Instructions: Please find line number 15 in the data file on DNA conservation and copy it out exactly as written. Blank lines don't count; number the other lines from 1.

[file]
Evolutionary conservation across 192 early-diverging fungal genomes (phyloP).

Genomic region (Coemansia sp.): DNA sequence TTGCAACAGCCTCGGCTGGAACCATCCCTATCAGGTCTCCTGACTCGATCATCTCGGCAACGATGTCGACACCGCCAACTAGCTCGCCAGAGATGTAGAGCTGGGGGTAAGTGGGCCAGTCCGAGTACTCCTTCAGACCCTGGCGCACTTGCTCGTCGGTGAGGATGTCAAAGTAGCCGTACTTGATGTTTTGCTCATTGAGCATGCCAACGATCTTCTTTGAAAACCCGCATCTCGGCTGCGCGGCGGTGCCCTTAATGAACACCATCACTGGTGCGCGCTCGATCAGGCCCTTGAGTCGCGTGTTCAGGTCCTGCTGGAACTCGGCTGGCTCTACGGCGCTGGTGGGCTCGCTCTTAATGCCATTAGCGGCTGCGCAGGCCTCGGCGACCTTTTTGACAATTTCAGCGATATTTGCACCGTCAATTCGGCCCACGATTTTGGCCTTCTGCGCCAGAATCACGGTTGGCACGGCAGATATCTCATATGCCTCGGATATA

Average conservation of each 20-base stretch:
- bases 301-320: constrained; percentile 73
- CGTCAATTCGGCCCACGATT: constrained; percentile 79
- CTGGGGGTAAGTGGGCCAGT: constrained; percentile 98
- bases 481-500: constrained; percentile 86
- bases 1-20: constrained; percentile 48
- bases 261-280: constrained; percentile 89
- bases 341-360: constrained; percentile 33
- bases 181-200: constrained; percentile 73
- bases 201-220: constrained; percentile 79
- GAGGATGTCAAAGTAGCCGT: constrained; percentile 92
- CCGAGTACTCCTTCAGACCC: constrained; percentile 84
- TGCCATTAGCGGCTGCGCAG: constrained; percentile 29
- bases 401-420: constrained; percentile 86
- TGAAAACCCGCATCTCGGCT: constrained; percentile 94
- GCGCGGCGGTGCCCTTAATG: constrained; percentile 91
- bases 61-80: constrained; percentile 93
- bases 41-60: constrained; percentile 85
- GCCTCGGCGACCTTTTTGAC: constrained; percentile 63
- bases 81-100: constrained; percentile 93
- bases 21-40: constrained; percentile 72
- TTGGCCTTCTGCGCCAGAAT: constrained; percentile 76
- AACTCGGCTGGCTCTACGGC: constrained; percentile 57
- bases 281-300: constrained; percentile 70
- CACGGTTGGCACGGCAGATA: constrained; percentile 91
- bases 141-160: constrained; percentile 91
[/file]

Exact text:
- TGCCATTAGCGGCTGCGCAG: constrained; percentile 29